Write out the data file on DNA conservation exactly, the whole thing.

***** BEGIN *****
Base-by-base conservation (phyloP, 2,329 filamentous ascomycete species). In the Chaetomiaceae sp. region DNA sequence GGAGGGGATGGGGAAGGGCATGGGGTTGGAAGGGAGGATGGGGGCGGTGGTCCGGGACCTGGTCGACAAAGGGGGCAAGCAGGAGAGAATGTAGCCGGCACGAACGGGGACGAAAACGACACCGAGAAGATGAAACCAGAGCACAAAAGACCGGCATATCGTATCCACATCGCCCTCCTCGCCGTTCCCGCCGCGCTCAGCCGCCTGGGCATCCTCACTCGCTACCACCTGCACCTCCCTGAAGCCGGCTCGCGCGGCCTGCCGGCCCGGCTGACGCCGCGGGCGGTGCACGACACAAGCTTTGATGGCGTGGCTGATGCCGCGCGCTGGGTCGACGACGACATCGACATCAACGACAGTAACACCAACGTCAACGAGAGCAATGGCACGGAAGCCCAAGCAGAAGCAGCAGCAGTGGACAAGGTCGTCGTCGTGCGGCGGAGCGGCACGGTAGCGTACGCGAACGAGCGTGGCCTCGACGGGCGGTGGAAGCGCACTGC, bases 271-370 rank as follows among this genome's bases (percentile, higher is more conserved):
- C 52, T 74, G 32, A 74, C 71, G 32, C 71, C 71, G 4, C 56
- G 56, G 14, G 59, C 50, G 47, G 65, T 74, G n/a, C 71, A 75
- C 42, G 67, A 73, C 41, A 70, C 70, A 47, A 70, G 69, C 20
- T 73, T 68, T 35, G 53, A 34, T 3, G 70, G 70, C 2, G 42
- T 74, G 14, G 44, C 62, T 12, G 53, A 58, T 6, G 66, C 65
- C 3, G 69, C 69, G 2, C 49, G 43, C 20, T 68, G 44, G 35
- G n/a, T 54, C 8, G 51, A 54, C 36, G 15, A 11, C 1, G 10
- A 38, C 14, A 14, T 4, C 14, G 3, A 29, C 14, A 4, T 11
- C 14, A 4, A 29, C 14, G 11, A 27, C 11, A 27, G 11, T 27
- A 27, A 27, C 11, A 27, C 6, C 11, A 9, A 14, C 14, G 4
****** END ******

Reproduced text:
Base-by-base conservation (phyloP, 2,329 filamentous ascomycete species). In the Chaetomiaceae sp. region DNA sequence GGAGGGGATGGGGAAGGGCATGGGGTTGGAAGGGAGGATGGGGGCGGTGGTCCGGGACCTGGTCGACAAAGGGGGCAAGCAGGAGAGAATGTAGCCGGCACGAACGGGGACGAAAACGACACCGAGAAGATGAAACCAGAGCACAAAAGACCGGCATATCGTATCCACATCGCCCTCCTCGCCGTTCCCGCCGCGCTCAGCCGCCTGGGCATCCTCACTCGCTACCACCTGCACCTCCCTGAAGCCGGCTCGCGCGGCCTGCCGGCCCGGCTGACGCCGCGGGCGGTGCACGACACAAGCTTTGATGGCGTGGCTGATGCCGCGCGCTGGGTCGACGACGACATCGACATCAACGACAGTAACACCAACGTCAACGAGAGCAATGGCACGGAAGCCCAAGCAGAAGCAGCAGCAGTGGACAAGGTCGTCGTCGTGCGGCGGAGCGGCACGGTAGCGTACGCGAACGAGCGTGGCCTCGACGGGCGGTGGAAGCGCACTGC, bases 271-370 rank as follows among this genome's bases (percentile, higher is more conserved):
- C 52, T 74, G 32, A 74, C 71, G 32, C 71, C 71, G 4, C 56
- G 56, G 14, G 59, C 50, G 47, G 65, T 74, G n/a, C 71, A 75
- C 42, G 67, A 73, C 41, A 70, C 70, A 47, A 70, G 69, C 20
- T 73, T 68, T 35, G 53, A 34, T 3, G 70, G 70, C 2, G 42
- T 74, G 14, G 44, C 62, T 12, G 53, A 58, T 6, G 66, C 65
- C 3, G 69, C 69, G 2, C 49, G 43, C 20, T 68, G 44, G 35
- G n/a, T 54, C 8, G 51, A 54, C 36, G 15, A 11, C 1, G 10
- A 38, C 14, A 14, T 4, C 14, G 3, A 29, C 14, A 4, T 11
- C 14, A 4, A 29, C 14, G 11, A 27, C 11, A 27, G 11, T 27
- A 27, A 27, C 11, A 27, C 6, C 11, A 9, A 14, C 14, G 4